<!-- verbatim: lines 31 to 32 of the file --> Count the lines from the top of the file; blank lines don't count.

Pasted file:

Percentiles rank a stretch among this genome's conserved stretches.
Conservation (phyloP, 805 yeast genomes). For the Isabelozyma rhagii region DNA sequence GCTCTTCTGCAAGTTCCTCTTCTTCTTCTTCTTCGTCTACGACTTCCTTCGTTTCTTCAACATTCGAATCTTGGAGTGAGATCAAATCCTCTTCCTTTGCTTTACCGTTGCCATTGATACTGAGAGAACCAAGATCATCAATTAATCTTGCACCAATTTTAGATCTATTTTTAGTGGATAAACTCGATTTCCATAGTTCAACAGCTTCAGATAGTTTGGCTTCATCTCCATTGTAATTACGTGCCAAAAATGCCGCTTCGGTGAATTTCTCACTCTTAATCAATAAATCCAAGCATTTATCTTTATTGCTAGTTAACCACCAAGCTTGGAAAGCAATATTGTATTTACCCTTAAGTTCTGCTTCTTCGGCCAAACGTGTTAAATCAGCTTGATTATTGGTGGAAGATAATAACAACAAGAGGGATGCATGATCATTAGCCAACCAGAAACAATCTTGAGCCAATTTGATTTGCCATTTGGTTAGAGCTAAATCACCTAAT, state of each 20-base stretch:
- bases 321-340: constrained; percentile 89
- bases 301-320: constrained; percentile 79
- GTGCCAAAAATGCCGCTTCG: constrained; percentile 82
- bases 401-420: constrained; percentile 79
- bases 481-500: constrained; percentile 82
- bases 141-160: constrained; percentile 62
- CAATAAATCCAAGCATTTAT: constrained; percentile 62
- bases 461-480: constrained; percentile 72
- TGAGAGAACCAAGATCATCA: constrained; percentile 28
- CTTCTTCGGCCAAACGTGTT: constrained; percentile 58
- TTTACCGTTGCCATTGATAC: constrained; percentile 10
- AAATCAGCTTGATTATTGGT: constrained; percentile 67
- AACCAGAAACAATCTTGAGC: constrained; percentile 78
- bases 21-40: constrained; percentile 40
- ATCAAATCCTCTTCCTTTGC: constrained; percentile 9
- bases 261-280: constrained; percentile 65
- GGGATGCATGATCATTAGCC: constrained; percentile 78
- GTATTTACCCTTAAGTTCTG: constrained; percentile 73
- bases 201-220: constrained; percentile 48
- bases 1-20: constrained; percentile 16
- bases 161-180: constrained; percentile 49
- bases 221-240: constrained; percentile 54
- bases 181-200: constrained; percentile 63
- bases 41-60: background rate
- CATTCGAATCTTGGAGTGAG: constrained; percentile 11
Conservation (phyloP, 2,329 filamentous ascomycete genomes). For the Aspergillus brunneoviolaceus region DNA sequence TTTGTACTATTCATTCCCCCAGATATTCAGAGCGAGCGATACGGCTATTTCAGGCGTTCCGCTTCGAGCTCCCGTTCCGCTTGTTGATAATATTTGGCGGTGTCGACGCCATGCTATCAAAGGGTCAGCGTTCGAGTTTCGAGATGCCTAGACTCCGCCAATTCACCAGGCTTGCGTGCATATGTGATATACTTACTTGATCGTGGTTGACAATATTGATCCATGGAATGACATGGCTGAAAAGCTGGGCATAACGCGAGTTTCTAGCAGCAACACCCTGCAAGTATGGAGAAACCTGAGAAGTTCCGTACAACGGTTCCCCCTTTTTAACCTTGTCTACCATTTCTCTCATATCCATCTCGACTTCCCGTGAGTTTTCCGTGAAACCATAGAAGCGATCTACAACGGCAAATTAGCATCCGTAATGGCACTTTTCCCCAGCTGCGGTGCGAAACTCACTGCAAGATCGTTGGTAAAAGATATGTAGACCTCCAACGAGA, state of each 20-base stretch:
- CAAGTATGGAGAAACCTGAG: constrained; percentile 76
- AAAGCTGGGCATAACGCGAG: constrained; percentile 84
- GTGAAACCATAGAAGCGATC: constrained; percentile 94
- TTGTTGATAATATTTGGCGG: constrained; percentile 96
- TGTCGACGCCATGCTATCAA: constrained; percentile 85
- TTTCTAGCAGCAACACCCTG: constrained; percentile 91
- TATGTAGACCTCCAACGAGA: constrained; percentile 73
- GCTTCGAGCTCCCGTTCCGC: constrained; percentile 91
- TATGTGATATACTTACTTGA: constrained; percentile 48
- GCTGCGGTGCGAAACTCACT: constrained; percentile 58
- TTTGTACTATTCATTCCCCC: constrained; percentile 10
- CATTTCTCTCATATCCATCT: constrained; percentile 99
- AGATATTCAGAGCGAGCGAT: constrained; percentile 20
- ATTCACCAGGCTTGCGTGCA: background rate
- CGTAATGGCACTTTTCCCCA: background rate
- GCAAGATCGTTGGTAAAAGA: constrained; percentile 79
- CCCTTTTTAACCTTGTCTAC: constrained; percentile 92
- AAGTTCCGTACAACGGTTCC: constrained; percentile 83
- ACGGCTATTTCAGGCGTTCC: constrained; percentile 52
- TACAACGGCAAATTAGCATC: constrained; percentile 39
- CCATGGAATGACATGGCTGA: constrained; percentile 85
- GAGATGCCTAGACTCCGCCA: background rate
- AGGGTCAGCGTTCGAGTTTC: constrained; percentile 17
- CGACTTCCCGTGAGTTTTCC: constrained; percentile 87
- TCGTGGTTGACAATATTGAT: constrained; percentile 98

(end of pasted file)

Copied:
- GTGAAACCATAGAAGCGATC: constrained; percentile 94
- TTGTTGATAATATTTGGCGG: constrained; percentile 96